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180 The effect of packed red blood cell transfusions on the clinical efficacy of immunotherapy
  1. Christopher D’Avella1,
  2. Karthik Devarajan2,
  3. Martin Edelman2 and
  4. Daniel Geynisman2
  1. 1The University of Pennsylvania, Philadelphia, PA, USA
  2. 2Fox Chase Cancer Center, Philadelphia, PA, USA


Background Transfusions of packed red blood cells (PRBC) have been postulated to be immunosuppressive, an effect known as transfusion-related immunomodulation (TRIM). TRIM is thought to be a result of the immunosuppressive and pro inflammatory effects of residual leukocytes, apoptotic cells, inflammatory mediators, micro particles and free hemoglobin1 Prior studies have shown a negative association between perioperative PRBC transfusions and overall mortality in multiple malignancies.2–13 To date there are no studies addressing the impact of transfusions on survival in patients undergoing treatment with checkpoint inhibitor (CPI) immunotherapy. We conducted a retrospective study to investigate the clinical outcomes associated with PRBC transfusions in patients with non-small cell lung cancer (NSCLC), urothelial carcinoma (UC) and renal cell carcinoma (RCC) who received immunotherapy for advanced/metastatic disease.

Methods From January 2010 - June 2019, patients at Fox Chase Cancer Center who received a PRBC transfusion within 120 days of treatment with a CPI and with advanced NSCLC, UC and RCC were included. Patient demographics including age, sex, ethnicity, race, tobacco use and ECOG performance status (PS) were abstracted. We also assessed previous chemotherapy, radiation and targeted therapy utilization among all patients. The primary endpoints were progression free survival (PFS) and overall survival (OS) in those who have and have not received PRBCs. We then evaluated PFS and OS via a cox proportional hazards model that was adjusted for cancer type, age, PS, previous therapies and tobacco use.

Results 304 patients including 272 NSCLC, 24 UC and 8 RCC subjects were evaluated. 54 patients underwent a minimum of one PRBC transfusion during the pre-specified time period. Both median PFS (8.2 months versus 3.9) and overall survival (26.1 months versus 13.8) were shorter in patients who underwent transfusion. After multivariable adjustment, the negative associations between transfusion and PFS (HR: 1.53, p=0.03) and overall survival (HR: 1.40, p=0.09) were preserved (figure 1–2). A sub-analysis of the NSCLC patients was conducted and shorter PFS (HR:1.58, p=0.03) and overall survival (HR:1.56, P=0.03) were again seen in the transfusion cohort (figure 3–4).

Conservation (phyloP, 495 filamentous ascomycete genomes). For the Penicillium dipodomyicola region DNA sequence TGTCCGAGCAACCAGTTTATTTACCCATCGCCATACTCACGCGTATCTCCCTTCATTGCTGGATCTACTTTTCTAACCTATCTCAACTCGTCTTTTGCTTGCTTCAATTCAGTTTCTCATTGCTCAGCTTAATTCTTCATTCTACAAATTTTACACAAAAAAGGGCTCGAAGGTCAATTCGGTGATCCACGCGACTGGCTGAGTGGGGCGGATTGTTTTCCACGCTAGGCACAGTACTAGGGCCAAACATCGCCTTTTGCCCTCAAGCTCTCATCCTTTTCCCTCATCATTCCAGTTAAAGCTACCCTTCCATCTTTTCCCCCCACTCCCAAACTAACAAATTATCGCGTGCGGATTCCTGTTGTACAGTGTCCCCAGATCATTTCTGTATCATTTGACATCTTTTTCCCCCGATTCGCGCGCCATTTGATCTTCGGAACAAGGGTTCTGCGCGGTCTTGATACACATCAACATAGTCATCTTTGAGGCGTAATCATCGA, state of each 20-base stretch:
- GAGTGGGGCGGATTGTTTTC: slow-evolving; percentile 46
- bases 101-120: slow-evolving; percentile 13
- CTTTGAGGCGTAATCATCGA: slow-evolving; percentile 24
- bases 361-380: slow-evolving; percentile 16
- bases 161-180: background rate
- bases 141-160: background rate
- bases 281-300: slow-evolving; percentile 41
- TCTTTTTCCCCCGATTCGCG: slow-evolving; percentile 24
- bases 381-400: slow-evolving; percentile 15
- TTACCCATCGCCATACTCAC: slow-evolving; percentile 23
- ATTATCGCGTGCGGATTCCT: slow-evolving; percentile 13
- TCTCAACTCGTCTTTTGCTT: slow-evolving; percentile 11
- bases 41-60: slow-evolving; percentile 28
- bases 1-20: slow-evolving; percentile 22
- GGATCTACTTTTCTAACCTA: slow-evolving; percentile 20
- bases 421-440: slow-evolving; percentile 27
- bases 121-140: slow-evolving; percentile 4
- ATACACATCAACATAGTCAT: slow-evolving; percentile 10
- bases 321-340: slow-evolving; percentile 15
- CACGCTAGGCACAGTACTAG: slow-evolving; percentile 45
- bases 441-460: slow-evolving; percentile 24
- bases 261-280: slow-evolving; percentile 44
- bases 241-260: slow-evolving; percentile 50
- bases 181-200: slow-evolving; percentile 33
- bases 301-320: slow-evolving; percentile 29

Abstract 180 Figure 1

Progression free survival. Y refers to transfused population. N refers to non transfused population.

Abstract 180 Figure 2

Overall survival. Y refers to transfused population. N refers to non transfused population.

Abstract 180 Figure 3

Progression free survival in non-small cell lung cancer patients. Y refers to transfused population. N refers to non transfused population

Abstract 180 Figure 4

Overall survival in non-small cell lung cancer patients. Y refers to transfused population. N refers to non transfused population

Conclusions PRBC transfusions led to an inferior PFS and OS in advanced cancer patients receiving checkpoint inhibitors even after adjustments for multiple prognostic variables. These results suggest a possible attenuation of the effectiveness of immunotherapy as a result of the immunosuppressive effects of PRBC transfusions. The findings require prospective and mechanistic confirmation as inherent bias may exist in this retrospective analysis.

Ethics Approval This study was approved the institutional review board at Fox Chase Cancer Center, approval number 19-9006.

Consent N/A


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